Geopolitical changes have transformed and accentuated the role of cultural in international relations, but how? Many cultural diplomacy institutions have their roots in the 19th century, during what the historian, Eric Hobsbawm, called the age of empires. At this time, the world was dominated by a few European countries– like Great Britain, France, Belgium, and Portugal– which had colonial empires that spanned across Asia and Africa, where they could impose their culture. It was a time of heated nationalism, and culture was viewed as an essential tool to establish a homogeneous and strong nation. States imposed a common language, cultural practises, and a coherent national discourse to their population. But they also, promoted their culture abroad. Newly created cultural and educational institutions developed international cooperation.
And from the 19th century to the first half of the 20th century, numerous European powers– like France, Italy, Germany, Hungary, and Great Britain– established cultural centres abroad, to promote their language and culture and foster collaborations in the cultural field. Diplomatic actors intervene directly in culture. In 1910, the French foreign affairs ministry created a bureau for schools and French foundations abroad. In 1921, Germany established a division for cultural affairs in its foreign office. It supported German schools and libraries abroad and provided training for the public school system of China, Turkey, and Japan. After World War II, European powers lost their prominence in world affairs.
Their colonial empires were progressively dismantled and replaced by loose transnational communities, like the Commonwealth or the International Organisation of La Francophonie, aiming at promoting relations among countries sharing a common language and heritage. During the Cold War, two global superpowers rose to the front– the United States and the Union of Soviet Socialist Republics. Their opposition, during the period, took the form of a global geopolitical struggle, as well as an ideological fight opposing communism and capitalism. Culture played a strong role in this battle of ideas. Beginning in 1945, the US Information Agency published a magazine in Russian– America– to provide information on the West, to show the advantage of capitalism.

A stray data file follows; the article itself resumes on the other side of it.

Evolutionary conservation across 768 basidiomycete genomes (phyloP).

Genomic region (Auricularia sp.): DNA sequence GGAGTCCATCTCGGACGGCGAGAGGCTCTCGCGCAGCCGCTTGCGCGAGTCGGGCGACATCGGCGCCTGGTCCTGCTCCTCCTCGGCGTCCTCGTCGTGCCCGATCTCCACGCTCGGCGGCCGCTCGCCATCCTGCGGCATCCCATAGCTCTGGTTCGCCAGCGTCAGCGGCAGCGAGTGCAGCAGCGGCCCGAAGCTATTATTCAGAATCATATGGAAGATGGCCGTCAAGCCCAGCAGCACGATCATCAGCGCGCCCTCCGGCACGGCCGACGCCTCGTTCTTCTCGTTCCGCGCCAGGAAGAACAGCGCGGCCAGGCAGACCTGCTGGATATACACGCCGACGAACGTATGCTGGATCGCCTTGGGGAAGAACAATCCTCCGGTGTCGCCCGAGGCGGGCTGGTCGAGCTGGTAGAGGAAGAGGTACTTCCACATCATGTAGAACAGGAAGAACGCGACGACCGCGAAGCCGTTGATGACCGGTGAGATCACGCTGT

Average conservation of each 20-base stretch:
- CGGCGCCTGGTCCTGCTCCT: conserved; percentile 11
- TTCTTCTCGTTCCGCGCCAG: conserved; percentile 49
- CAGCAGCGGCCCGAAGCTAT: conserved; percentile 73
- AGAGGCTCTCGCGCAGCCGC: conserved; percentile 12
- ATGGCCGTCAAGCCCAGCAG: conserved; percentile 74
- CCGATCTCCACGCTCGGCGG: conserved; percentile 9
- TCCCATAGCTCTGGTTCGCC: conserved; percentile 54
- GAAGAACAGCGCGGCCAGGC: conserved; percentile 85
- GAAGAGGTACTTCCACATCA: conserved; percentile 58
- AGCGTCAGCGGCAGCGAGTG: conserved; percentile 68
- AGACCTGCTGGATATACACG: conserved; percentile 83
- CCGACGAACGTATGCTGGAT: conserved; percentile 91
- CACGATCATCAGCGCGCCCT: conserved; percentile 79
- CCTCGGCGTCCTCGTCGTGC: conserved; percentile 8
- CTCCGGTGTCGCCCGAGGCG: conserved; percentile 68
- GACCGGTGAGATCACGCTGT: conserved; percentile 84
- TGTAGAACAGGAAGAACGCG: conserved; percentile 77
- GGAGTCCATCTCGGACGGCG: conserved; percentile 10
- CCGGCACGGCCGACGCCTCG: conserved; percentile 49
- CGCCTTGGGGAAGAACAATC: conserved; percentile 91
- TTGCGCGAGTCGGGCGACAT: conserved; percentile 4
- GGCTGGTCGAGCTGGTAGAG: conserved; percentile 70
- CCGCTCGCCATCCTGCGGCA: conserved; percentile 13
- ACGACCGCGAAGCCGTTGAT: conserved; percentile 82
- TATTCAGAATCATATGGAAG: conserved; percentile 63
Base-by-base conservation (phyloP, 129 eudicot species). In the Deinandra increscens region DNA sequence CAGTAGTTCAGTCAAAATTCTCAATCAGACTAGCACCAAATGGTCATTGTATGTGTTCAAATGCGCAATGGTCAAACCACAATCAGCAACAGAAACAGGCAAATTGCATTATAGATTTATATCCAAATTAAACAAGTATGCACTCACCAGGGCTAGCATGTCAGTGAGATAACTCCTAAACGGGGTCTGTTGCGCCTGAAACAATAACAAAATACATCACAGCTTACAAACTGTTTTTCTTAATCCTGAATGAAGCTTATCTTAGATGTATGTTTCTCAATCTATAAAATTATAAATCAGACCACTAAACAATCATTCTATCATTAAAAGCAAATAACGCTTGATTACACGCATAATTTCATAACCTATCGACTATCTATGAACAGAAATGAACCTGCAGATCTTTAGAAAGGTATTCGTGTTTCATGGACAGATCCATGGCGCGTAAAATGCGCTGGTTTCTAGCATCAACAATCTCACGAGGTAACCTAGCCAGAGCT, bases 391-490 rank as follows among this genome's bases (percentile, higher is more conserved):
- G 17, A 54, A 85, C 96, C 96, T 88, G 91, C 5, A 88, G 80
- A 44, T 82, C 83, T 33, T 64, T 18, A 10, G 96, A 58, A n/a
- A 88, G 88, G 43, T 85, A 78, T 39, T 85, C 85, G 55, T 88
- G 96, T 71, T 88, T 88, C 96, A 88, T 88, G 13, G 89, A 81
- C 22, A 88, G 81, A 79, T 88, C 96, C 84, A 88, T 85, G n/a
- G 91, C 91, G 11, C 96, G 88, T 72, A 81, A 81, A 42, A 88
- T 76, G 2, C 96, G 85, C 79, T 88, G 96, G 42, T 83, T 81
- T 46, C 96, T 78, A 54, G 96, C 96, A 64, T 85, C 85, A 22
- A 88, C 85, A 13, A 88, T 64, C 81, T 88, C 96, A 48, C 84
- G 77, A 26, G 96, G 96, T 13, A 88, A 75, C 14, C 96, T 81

On the other hand, the USSR published the magazine, Soviet Life, which displayed culture and science in the Soviet Union. In the 1950s and 1960s, famous American jazz stars– like Louis Armstrong– toured in the Eastern Bloc, to display a different image of the US. Culture represented an opportunity to build bridges among conflicting powers, like with the Organisation of the American National Exhibition in Moscow in 1959, in the heated times of the Cold War. Or with the so-called, ping-pong diplomacy that allowed to establish ties between the People’s Republic of China and the US in 1971, when they didn’t have diplomatic relations.
After the fall of the Berlin Wall in 1989 and the collapse of the USSR in 1991, the US remained the only global superpower, but the end of this bipolar balance of power led to a decline of the US cultural diplomacy. Between 1993 and 2003, US spending in cultural and educational programmes abroad were cut by one third. Since then, the world has become more multi-polar. New world powers have been rising, not only in geopolitical and economic terms, but also, in terms of cultural influence. Because of their rapid economic growth, the cultural productions of the so-called BRICS, have been able to reach a wider international audience.
These countries saw the rise of dynamic cultural scenes and invested actively in building new cultural institutions. In addition, a number of small countries– like Qatar and South Korea– have proven very proactive in developing the worldwide cultural influence as they aspire to play a large role on the international stage. For example, in 2000, China, Turkey, and South Korea launched new cultural institutes to disseminate their culture around the world. Increasingly, emerging countries make use of mega events, like Olympic games or the FIFA World Cup, as instruments of national branding, as we have seen in South Korea, Brazil, South Africa, Qatar, and China.
Geopolitical shifts have led to a change of the use of culture in international relations, enhanced also, by technological revolutions that have enabled reaching out to an ever-growing audience beyond physical borders.